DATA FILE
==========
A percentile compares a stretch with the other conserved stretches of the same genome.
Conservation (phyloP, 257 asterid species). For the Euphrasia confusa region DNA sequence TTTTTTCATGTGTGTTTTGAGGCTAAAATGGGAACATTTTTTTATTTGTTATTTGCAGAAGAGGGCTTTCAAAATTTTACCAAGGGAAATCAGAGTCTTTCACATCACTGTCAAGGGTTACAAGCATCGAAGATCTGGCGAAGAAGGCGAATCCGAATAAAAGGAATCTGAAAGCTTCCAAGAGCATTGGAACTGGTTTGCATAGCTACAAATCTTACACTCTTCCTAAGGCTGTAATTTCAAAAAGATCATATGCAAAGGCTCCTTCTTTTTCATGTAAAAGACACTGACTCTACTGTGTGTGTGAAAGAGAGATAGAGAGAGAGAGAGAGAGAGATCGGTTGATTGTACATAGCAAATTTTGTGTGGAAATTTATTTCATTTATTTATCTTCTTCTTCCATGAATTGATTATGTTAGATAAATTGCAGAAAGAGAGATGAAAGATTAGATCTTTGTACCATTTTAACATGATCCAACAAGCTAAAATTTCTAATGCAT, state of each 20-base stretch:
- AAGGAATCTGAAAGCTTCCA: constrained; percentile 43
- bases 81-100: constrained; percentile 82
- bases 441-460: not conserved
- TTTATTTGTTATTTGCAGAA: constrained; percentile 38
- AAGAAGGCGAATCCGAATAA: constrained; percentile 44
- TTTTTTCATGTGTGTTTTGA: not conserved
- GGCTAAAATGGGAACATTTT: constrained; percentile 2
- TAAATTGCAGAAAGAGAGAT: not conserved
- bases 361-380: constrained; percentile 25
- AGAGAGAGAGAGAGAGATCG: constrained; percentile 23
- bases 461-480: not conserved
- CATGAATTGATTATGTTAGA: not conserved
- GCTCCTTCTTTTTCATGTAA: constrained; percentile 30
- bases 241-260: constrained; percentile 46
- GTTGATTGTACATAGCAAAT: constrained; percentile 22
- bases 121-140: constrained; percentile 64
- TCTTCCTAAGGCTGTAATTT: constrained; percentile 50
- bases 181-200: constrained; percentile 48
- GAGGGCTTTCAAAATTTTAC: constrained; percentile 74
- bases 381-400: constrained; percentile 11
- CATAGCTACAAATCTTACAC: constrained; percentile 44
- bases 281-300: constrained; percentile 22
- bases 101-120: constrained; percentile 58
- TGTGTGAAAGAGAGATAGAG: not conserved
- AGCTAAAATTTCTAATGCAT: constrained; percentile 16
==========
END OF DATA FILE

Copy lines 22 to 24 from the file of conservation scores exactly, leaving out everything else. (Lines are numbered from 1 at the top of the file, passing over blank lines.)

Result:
- bases 381-400: constrained; percentile 11
- CATAGCTACAAATCTTACAC: constrained; percentile 44
- bases 281-300: constrained; percentile 22